You’ve probably heard that if you have a butterfly-looking rash on your face, you almost certainly have lupus? Well, that could be true, but not all cases of lupus have this distinctive sign. Lupus is a systemic autoimmune disease that happens when your body’s immune system fails to differentiate foreign invaders from your own healthy tissues and organs. Instead of creating antibodies against the invading bacteria and viruses, it produces autoantibodies that attack healthy tissues. Like other autoimmune diseases, it affects many parts of the body including your blood cells, skin, joints, lungs, brain and heart. Lupus manifests differently and can affect anyone.
Since its signs and symptoms are often the same with other diseases, it can be difficult to know whether you have lupus or not. There is no available cure for lupus yet, but there are treatments to help manage the symptoms.
What is Lupus?
The body has its own internal defense mechanism called the Immune System which fights off various antigens including bacteria, viruses, fungi, and allergens. In the case of Lupus, your body’s defense malfunctions by destroying healthy tissues instead of attacking the infectious agents. This poses damage causing inflammation and other variety of symptoms to the affected areas. When it is limited to skin, it is called Discoid Lupus Erythematosus (DLE). Systemic Lupus Erythematosus (SLE) occurs when the viscera are affected.
It is important to remember that Lupus is not contagious; there are no means by which you can catch or give lupus not even through sexual contact.
Early Signs and Symptoms of Lupus
Lupus affects differently to everyone. It exhibits a broad spectrum of signs and symptoms that may be mild or severe and may manifest abruptly or develop slowly. Some symptoms occur temporarily while others may become permanent depending on which systems of your body are affected.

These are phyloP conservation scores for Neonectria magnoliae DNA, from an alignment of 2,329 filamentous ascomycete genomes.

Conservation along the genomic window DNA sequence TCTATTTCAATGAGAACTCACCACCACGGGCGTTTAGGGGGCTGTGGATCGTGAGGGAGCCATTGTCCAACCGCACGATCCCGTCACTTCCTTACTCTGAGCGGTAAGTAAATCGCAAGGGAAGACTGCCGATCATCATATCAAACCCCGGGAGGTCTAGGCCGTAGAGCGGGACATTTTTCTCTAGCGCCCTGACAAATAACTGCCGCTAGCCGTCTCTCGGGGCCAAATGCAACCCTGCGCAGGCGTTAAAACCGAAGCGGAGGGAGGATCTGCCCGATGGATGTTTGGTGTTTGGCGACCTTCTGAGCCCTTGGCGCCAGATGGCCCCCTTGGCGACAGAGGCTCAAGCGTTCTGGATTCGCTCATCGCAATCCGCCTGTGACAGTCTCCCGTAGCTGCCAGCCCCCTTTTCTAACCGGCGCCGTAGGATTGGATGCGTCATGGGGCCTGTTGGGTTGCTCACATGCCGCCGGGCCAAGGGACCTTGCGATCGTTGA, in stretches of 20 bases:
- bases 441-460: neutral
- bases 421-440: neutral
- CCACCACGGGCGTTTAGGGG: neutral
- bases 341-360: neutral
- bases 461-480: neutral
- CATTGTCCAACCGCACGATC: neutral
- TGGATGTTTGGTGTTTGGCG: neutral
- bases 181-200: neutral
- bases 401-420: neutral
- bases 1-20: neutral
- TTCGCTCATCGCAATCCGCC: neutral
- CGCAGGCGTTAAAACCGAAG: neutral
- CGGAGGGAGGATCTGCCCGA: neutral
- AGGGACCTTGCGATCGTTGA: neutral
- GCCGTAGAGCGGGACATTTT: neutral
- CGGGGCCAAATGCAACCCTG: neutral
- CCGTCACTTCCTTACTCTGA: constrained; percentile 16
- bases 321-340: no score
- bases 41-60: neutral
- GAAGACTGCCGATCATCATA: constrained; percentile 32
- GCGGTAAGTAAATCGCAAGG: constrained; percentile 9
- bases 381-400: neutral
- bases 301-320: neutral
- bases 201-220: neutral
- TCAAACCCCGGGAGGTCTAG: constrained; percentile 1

Common early signs and symptoms include:
Most people who have lupus experience certain levels of fatigue. The reason for this is still quite uncertain, but some doctors believe that lupus fatigue may be related to the overactive nerve signals and imbalances associated with fibromyalgia, a disease characterized by widespread musculoskeletal pain. This disease affects almost one-third of lupus individuals.
2. Low-Grade Fever
Some people with lupus have an intermittent or continuous low-grade fever from certain infections and inflammations. Those who have lupus are more susceptible to infections due to the immunosuppressive drugs they take.
3. Gastrointestinal Problems and Loss of Appetite
Increased lupus activity can affect the body’s gastrointestinal system which may result in occasional acid reflux or heartburn. A lot of people with lupus also complain of loss in their appetite resulting in weight loss.
4. Muscle Ache and Pain (Myalgia)
90 percent of people who have Lupus will most likely develop joint and/or muscle pain as one of their first symptoms. The most common reason for muscle pain is inflammation and since lupus is an inflammatory disease, it may cause this problem.
Lupus arthritis causes pain, stiffness, tenderness, and swelling in your joints. One distinct characteristic of lupus arthritis is the general stiffness upon awakening.
6. Alopecia (Hair Loss)
Approximately 45 percent of those who have lupus develop hair loss to some degree and occurs early on with the disease. This results from the inflammation of the skin and scalp. “Lupus hair” manifests as hair that feels brittle and breaks easily.
7. Facial Rash (Butterfly Rash)
The most distinctive sign of lupus is a malar rash or butterfly rash that develops on the cheeks and bridge of the nose. This develops in around 40 percent of those who suffer from lupus. The rash can be mild or severe but is usually not painful.